The problems with these laws, said Hewitt, is that they either are far too vague or give the force of law to the ESRB, a private entity.

"These laws are poorly written and poorly worded and restrain the First Amendment rights of developers," he said.

Hewitt cited a recent FTC study claiming that 83 percent of the time parents are involved in the purchase of games, as well as a study by Peter D. Hart Research Associates saying that the majority of parents limit their children’s access to M-rated games.

"Parents want to maintain control and be sole-decision makers of what goes into their homes," he said.

One of the groups that came under fire during the "hot coffee" fiasco was the ESRB. While many praised the group for clamping down on Rockstar, others argued the organization should have done more, or used the debacle to claim that the current rating system is ineffective.

ESRB president Patricia Vance understandably takes issue with those claims.

"[The ‘hot coffee’ scandal] was not about the rating system. If anything, it shows the rating system worked," she said. "We found out, investigated and took corrective action in a short period of time. And we got the product off the market or rerated it."

Vance stresses the ESRB’s rating system is an effective tool for parents looking to make educated purchases.

"The laws being proposed are by those who don’t use the ratings system and who aren’t gamers," she said. "Ask a parent of 3- to 17-year old ‘Are they aware of the system?’ and you’ll find overwhelming majority use the system.

"The decisions being made [by a parent] might not be a decision that the governor of California or the governor of Michigan would make," Vance added. "But parents should be making those decisions. The ratings system was never meant to be a mechanic for regulation."

For those who wonder why such a fuss is being made over a law that merely seeks to protect kids from adult material, consider the chilling effect such enactments could have on publishers.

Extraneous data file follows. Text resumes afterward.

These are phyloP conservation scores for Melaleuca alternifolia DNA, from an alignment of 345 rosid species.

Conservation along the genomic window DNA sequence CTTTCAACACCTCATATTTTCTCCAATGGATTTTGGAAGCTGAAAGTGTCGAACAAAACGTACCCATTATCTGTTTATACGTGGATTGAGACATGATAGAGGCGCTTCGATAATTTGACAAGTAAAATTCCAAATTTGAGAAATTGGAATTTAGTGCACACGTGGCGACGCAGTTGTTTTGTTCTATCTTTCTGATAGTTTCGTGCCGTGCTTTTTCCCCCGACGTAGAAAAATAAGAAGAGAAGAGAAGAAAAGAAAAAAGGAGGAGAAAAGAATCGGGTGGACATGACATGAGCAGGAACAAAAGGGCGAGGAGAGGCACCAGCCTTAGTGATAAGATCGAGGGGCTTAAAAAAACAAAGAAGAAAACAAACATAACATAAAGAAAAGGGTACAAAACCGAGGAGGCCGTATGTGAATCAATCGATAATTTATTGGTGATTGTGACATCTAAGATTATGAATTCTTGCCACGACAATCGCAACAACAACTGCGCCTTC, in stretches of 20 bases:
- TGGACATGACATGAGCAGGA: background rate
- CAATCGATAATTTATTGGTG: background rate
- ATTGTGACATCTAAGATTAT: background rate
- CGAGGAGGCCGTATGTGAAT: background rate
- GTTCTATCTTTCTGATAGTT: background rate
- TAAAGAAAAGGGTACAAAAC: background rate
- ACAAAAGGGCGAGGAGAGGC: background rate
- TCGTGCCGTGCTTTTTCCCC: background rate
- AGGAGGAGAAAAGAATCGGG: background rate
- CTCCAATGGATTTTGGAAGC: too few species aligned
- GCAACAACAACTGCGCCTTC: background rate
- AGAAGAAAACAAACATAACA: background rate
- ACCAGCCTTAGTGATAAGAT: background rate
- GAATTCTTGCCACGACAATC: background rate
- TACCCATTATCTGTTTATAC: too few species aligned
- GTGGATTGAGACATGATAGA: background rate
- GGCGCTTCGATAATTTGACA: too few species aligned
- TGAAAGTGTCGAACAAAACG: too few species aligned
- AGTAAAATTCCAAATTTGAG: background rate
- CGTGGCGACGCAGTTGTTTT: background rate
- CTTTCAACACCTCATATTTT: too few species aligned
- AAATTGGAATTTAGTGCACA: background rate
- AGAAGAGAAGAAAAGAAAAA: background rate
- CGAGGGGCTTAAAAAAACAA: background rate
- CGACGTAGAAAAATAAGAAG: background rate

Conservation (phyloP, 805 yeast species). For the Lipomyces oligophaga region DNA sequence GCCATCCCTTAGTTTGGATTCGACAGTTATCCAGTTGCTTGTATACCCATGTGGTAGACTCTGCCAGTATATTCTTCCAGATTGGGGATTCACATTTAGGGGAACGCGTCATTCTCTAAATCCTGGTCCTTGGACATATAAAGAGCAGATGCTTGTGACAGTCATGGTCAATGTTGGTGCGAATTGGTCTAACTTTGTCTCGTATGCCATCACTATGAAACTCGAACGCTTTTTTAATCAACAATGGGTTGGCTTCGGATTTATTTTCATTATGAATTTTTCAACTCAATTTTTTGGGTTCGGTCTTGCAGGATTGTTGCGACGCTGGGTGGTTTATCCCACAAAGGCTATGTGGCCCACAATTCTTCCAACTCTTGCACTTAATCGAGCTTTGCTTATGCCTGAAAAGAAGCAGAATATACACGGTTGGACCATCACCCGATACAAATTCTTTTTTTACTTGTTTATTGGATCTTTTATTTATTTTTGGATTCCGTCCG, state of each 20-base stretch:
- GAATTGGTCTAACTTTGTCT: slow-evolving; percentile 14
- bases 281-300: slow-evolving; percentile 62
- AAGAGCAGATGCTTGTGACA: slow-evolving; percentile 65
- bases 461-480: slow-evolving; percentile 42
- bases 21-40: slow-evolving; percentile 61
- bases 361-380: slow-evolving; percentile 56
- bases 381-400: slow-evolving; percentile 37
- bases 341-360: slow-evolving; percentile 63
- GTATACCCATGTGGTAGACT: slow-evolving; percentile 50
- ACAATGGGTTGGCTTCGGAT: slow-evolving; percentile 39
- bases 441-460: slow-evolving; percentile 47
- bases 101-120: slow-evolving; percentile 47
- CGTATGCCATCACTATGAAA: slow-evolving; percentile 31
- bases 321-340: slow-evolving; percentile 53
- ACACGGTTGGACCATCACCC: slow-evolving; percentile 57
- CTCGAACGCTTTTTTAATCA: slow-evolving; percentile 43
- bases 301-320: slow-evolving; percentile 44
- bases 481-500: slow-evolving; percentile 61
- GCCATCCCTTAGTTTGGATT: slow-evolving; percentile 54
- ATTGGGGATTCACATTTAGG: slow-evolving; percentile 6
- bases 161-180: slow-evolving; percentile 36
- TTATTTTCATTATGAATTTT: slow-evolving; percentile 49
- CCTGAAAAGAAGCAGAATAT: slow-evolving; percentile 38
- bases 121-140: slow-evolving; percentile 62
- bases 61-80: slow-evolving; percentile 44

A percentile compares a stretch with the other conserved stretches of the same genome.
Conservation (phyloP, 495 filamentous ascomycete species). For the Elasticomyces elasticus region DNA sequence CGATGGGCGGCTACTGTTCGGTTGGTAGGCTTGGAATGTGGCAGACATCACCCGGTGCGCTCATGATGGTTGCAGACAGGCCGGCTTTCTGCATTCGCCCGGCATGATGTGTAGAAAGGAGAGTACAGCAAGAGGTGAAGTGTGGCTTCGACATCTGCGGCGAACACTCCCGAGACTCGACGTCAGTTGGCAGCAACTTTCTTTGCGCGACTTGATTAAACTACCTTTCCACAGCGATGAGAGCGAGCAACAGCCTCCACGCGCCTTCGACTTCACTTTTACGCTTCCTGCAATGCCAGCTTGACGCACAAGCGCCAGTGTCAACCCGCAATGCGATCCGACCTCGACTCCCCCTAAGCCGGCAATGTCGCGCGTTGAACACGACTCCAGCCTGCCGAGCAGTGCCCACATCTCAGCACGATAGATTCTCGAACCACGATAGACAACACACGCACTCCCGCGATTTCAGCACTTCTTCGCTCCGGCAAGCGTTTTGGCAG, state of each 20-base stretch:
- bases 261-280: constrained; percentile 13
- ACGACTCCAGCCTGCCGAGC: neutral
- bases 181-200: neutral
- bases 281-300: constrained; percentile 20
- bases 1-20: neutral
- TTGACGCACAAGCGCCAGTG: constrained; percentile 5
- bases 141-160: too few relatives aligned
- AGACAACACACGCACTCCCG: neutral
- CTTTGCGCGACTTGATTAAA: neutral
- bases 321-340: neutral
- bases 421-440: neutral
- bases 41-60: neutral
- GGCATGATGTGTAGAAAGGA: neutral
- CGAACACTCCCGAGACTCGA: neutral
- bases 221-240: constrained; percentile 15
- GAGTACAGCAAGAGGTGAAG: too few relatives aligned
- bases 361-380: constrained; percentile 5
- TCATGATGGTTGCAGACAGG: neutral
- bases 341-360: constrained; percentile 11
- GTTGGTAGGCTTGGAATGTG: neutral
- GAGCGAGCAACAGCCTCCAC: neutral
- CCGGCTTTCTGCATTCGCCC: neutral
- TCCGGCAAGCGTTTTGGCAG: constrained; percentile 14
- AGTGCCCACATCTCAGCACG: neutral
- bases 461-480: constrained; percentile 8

Let’s say you want to make a game for 18-plus crowd that deals thoughtfully with the consequences of violence or involves a romantic liaison between two consenting adults. Chances are you would be more hesitant about dealing with such topics if you know that retailers might not stock your game for fear of getting in trouble with the law.

It’s not just speculation. "Indigo Prophecy," a smart, stellar murder mystery that features innovative game play had several scenes edited out for the U.S. version.

Also, Rockstar’s "Bully" and Eidos’ "25 to Life," which have already stirred controversy despite not being in stores yet, have been delayed until next year. This has led to speculation that politics could be involved and that potentially offensive content would be toned down.

Whether the laws remain on the books or get struck down, it’s a sure bet that the fallout from the ‘hot coffee’ scandal will be seen for some time to come.

" ‘Hot coffee’ cost the industry a lot of public trust, and they are going to have to work hard to win it back," McCauley said. "Games like Rockstar’s upcoming ‘Bully’ won’t help."

Copyright The Patriot-News, 2005